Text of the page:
What happened afterward? Sales stayed in a straight line but execs called the campaign a massive success. Loads of pats on the back in the boardroom, it seems. 

Divorced, suburban dad outrage meter: Three dads out of five dads. Which is a massive jump from last time. We’ve hit son-decided-to-drop-out-of-business-school-for-an-arts-degree levels now.


What’s this brand? Not Adidas.

And what’s the ad in question? A two-minute ad titled: Dream Crazy. If you’re read this publication, you saw it. If you’re in need a refresher: remember that close up shot of Colin Kaepernick? “Believe in something. Even if it means sacrificing everything” superimposed over his face? Little Nike swoosh and Just do it resting on the bottom border? Of course you do.  

Did this upset some people? The worst people on the planet are those with sincere criticisms about NFL players kneeling during the national anthem. It's tough to argue against that statement. Fossil fuel lobbyists: yes, bad. Nazis: bad. Murderers: bad. A 37-year-old man with a hightop and a Blue Lives Matter shirt on: awful, terrible, one of if not the worst. Think: who would you rather be locked in a room with? Ted Bundy, who is very popular right now and who, oh, by the way, in this situation is back from the dead has been given loads of knives. Like, loads and loads. An immense amount of knives. And a big gun as well. For some reason we have armed Ted Bundy with an Uzi. So Ted, or a lad called Dale who keeps showing you videos of his family celebrating the Patriots' last Super Bowl? Answer honestly.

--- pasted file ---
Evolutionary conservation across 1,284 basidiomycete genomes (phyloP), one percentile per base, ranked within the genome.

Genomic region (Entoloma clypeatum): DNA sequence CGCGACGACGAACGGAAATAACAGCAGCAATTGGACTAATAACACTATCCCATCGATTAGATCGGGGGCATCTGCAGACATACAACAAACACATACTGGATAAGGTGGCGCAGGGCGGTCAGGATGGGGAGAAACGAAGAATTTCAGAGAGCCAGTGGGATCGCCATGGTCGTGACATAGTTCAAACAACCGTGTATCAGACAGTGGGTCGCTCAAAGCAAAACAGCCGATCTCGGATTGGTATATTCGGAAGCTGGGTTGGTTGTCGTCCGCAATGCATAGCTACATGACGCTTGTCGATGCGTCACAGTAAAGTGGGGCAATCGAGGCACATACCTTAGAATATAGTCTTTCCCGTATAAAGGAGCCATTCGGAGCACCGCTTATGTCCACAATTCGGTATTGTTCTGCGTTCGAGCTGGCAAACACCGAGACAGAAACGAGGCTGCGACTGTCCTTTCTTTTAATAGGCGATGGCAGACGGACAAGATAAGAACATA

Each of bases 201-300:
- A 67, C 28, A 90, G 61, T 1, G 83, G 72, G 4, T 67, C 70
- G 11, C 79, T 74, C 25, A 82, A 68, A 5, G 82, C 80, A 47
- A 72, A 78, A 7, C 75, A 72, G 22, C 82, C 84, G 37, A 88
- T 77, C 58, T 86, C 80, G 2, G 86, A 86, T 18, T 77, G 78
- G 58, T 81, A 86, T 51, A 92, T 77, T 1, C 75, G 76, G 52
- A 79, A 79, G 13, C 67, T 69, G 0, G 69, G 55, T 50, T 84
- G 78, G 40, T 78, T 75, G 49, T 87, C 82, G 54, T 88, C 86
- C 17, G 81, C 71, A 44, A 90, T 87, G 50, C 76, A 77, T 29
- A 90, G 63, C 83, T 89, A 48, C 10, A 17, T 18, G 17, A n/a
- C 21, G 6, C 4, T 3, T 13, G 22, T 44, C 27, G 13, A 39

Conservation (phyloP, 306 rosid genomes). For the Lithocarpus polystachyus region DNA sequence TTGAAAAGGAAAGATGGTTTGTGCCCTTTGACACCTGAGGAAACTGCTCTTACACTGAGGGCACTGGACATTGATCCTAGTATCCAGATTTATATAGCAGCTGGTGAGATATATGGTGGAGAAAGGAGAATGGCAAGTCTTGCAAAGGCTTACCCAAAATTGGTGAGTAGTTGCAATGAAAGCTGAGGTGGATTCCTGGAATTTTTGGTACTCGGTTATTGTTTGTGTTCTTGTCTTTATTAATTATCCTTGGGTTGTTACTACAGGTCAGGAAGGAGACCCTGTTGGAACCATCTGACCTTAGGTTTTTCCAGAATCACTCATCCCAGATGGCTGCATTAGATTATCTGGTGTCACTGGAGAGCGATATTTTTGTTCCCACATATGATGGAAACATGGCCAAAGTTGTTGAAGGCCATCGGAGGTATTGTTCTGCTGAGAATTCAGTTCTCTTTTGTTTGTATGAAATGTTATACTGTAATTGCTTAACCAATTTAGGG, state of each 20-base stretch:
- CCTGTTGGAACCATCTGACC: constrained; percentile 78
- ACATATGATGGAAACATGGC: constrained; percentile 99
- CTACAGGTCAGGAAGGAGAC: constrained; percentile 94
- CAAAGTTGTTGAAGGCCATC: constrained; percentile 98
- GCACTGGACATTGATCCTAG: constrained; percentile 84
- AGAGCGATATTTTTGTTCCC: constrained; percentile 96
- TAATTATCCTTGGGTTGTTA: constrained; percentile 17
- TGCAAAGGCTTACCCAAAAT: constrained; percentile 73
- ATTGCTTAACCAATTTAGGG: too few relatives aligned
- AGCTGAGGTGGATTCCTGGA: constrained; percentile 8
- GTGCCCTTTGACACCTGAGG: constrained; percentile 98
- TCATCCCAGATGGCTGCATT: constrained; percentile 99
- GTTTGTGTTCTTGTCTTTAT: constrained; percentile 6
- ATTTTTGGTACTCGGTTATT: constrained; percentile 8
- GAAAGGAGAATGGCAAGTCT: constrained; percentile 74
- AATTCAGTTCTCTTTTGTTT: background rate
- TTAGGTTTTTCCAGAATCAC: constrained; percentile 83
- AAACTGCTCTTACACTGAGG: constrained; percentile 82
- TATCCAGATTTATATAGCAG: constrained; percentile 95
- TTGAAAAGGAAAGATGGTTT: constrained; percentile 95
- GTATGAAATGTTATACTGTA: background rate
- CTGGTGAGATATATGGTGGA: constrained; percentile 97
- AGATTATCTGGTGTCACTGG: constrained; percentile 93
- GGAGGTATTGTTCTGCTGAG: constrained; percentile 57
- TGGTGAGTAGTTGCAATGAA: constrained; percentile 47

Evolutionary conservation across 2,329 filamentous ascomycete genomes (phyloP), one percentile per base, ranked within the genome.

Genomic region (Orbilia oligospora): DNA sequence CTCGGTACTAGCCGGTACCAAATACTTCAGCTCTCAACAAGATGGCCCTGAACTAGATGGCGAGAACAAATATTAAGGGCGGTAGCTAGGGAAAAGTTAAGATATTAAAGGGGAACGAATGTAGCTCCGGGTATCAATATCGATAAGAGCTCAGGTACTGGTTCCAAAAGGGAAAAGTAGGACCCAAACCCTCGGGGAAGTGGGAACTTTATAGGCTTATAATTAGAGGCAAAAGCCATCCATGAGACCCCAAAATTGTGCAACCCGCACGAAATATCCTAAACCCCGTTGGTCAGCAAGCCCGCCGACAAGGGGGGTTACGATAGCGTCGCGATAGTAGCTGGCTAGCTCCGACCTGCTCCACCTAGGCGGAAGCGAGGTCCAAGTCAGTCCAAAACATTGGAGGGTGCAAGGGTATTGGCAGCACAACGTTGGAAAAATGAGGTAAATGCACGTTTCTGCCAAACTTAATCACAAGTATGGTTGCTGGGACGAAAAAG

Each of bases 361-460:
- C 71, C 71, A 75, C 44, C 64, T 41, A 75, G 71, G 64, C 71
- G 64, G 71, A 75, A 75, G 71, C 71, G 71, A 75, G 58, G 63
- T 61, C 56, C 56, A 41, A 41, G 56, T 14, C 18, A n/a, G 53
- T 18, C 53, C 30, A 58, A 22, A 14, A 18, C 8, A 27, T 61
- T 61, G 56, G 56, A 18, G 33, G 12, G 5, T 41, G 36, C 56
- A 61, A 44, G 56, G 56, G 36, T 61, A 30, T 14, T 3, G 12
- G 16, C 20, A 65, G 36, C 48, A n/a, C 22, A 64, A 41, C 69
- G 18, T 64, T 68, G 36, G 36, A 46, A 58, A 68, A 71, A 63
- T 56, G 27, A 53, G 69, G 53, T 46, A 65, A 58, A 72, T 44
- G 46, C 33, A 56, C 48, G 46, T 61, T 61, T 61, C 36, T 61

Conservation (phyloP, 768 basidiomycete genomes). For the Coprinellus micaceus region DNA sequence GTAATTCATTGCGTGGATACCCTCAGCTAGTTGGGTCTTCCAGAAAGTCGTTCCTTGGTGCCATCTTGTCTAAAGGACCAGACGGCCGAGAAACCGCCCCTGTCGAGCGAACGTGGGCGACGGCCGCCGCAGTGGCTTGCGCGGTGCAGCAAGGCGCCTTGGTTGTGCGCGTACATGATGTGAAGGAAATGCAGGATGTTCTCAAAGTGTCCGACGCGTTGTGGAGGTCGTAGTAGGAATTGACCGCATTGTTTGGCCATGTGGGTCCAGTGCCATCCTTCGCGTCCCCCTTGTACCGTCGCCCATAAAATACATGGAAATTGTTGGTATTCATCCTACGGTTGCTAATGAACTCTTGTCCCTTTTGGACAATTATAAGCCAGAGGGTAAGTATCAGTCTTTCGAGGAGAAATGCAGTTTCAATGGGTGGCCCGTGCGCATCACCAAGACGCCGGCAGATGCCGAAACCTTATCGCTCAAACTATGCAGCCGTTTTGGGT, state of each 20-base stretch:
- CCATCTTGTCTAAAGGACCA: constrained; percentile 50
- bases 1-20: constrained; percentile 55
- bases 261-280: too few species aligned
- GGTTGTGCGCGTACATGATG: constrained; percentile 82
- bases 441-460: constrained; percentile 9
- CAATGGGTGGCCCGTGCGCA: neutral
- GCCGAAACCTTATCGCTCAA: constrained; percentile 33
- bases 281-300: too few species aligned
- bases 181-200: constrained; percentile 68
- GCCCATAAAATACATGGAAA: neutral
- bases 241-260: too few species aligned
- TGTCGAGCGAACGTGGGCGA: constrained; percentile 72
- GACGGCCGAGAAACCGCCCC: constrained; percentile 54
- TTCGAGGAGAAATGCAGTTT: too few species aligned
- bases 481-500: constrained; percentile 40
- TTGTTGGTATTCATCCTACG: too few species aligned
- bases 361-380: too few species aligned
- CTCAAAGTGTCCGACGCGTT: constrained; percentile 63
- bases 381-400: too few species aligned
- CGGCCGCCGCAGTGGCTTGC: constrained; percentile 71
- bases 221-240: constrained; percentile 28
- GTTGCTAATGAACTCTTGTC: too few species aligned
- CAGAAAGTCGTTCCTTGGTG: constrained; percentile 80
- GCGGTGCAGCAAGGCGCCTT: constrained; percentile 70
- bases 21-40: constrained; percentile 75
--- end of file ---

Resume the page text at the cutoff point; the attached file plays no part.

Right, now imagine these sorts of people dominating an entire US news cycle. People cutting logos off their socks. Dads burning $160 running shoes in their driveway. Twitter blots blasting hashtag Fuck Kaepernick all over the dark recesses of Twitter. Absolute chaos, all of it.

What happened afterward? According to CBS, Nike’s stock saw a five person increase following the ad’s release. That’s about a $6 billion increase in overall value. 

Divorced, suburban dad outrage meter: A full five out of five dads. White-hot rage you’ll only see if you leave all the lights in the house on or if Idris Elba gets cast as James Bond.


Yeah, progressive marketing works. Yes, run with a strong, positive message and you’ll make more money. Sure, today’s divisive social and political climate is tricky.

The thing is, though, consumers like this. They’re responsive to it. As mentioned in the intro, 66% of consumers say it’s important for brands to take stands on social and political issues. If you need any more proof, just flip through this survey which I linked in the opening paragraph. In fact, you could have just read that in the beginning and called it a day. Skipped all this nonsense. But there’s no fun in reading a bunch of numbers now, is there? 

Take risks, pick up rewards. It’s the same song and dance just a different venue. As long as you don’t make another “Pepsi solves racism using a Jenner” you’re good. I mean who approved that, that advert. Who looked at that and went: “Now this…this is good. This doesn't make a good cause appear trivial. A supermodel hands a raging policeman a Pepsi and decades of systematic racism is reversed. This works.” Hilarious to think that went through drafts and redrafts and endless edits. And yet nobody went: hey, maybe no. Nope, it just went all over the internet instead. 

Anyway, don’t do that.